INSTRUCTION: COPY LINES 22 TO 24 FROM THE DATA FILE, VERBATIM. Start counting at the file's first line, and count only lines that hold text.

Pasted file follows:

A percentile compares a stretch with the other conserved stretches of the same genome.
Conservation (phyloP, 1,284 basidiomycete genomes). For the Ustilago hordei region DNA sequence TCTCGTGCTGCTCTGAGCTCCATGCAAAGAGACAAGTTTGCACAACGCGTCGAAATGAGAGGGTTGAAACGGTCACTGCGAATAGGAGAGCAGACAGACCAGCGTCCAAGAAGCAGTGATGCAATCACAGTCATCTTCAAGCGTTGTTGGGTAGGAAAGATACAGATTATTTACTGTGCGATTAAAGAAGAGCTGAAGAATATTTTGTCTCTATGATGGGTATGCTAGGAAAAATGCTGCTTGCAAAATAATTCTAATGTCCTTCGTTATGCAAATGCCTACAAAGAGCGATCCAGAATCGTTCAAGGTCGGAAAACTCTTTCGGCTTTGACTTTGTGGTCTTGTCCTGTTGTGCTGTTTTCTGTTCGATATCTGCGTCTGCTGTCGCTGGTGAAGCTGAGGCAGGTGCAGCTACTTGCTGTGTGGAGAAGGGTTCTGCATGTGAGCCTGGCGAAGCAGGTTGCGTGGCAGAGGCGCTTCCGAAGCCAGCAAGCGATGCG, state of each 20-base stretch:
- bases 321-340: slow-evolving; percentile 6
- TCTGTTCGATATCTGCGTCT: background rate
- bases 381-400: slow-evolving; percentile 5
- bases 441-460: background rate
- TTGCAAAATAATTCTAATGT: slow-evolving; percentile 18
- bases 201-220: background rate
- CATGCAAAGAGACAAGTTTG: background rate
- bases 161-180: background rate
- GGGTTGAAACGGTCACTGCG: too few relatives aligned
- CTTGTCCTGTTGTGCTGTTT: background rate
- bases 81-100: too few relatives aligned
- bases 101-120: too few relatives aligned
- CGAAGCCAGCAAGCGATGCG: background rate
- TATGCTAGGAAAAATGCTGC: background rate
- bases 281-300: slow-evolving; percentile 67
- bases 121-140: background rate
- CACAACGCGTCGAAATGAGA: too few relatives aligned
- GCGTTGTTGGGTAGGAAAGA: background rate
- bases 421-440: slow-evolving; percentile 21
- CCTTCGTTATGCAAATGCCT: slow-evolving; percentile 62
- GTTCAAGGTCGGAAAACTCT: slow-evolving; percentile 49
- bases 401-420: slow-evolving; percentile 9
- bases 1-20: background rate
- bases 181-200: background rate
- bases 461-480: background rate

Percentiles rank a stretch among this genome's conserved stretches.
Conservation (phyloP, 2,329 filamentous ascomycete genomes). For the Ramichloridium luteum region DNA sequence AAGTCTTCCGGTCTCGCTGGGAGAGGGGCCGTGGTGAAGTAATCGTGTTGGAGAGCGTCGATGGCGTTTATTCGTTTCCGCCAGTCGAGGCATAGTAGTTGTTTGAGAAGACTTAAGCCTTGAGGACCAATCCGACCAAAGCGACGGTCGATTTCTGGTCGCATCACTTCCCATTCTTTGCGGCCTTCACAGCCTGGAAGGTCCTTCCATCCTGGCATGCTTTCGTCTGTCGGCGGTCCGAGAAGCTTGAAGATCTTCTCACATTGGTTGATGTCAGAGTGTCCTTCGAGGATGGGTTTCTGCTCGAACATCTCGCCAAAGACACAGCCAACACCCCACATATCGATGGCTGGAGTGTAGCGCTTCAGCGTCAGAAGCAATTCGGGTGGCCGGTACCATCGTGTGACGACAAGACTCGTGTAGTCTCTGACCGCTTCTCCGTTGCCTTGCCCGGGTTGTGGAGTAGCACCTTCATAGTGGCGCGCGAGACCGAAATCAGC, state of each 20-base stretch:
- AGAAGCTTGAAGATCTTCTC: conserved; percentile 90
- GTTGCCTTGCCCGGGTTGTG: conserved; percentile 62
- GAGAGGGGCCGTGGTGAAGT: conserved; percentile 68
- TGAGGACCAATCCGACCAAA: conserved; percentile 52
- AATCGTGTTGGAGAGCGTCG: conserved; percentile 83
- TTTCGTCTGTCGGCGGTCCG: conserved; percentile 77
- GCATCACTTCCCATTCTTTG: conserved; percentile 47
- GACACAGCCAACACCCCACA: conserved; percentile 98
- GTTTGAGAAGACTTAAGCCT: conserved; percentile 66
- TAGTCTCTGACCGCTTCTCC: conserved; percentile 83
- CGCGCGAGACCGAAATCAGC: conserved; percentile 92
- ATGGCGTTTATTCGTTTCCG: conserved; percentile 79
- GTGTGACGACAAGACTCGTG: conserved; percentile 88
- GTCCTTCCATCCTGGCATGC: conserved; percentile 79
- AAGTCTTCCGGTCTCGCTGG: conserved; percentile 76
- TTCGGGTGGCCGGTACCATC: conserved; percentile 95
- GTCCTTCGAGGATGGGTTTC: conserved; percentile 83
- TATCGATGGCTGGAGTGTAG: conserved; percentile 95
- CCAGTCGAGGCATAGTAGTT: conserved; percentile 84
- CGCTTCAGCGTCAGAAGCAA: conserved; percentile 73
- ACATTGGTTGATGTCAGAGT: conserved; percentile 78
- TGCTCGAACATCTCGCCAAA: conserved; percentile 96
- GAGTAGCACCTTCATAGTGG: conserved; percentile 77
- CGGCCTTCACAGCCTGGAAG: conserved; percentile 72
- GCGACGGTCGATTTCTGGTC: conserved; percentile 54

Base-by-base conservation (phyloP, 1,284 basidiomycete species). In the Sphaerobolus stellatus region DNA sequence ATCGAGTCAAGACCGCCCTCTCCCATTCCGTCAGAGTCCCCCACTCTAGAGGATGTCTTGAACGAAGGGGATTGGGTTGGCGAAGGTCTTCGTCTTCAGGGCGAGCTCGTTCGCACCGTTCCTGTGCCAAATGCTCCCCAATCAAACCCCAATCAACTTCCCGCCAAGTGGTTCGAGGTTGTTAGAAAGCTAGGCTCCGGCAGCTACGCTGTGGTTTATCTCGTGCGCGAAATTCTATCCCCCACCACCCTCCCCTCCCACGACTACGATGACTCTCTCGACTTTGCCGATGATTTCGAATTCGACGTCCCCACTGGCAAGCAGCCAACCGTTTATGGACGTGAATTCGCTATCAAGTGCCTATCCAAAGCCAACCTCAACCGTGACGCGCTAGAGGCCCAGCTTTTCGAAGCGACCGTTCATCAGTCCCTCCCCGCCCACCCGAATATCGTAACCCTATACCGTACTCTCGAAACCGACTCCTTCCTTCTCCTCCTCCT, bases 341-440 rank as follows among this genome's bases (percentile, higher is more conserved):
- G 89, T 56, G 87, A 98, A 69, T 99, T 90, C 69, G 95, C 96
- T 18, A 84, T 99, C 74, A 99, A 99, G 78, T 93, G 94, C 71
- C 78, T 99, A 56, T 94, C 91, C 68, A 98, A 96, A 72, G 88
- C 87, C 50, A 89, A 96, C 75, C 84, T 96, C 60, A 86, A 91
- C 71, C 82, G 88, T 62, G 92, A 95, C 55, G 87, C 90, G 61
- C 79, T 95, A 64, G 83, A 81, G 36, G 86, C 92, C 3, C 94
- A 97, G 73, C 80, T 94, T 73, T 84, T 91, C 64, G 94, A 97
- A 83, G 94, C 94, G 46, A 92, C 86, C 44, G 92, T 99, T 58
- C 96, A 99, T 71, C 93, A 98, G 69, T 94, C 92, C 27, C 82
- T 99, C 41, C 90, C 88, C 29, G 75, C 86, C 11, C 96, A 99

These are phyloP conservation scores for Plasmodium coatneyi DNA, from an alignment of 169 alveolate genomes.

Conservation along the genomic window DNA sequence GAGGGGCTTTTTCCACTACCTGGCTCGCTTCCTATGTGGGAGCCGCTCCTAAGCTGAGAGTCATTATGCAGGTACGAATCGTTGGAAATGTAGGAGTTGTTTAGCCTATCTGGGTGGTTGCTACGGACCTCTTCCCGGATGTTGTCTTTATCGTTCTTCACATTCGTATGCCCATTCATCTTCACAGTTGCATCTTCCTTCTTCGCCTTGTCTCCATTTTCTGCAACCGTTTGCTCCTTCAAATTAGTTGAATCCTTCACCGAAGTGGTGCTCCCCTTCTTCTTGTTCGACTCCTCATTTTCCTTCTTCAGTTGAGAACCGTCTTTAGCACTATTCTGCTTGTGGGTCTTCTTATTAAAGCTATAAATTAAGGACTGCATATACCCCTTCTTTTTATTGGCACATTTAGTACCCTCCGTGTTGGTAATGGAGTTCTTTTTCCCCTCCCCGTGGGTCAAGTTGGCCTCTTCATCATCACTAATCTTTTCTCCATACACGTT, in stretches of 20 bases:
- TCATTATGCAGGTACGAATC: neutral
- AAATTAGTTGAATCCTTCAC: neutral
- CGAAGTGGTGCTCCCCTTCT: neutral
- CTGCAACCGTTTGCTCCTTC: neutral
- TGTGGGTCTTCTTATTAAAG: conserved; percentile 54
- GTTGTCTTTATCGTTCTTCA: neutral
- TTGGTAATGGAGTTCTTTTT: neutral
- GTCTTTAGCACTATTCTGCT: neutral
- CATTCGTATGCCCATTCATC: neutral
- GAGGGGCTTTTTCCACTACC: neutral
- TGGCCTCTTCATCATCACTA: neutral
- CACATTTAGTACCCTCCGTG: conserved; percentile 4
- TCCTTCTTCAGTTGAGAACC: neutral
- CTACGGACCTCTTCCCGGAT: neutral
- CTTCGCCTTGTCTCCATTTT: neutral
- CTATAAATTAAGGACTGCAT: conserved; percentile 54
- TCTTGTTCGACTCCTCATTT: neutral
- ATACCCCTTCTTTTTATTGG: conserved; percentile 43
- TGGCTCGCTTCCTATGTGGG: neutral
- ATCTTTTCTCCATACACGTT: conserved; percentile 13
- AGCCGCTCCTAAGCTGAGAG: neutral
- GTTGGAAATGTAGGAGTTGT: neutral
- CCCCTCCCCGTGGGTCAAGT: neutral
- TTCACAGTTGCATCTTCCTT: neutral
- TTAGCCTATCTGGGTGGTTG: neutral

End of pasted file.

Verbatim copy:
- CCTTCGTTATGCAAATGCCT: slow-evolving; percentile 62
- GTTCAAGGTCGGAAAACTCT: slow-evolving; percentile 49
- bases 401-420: slow-evolving; percentile 9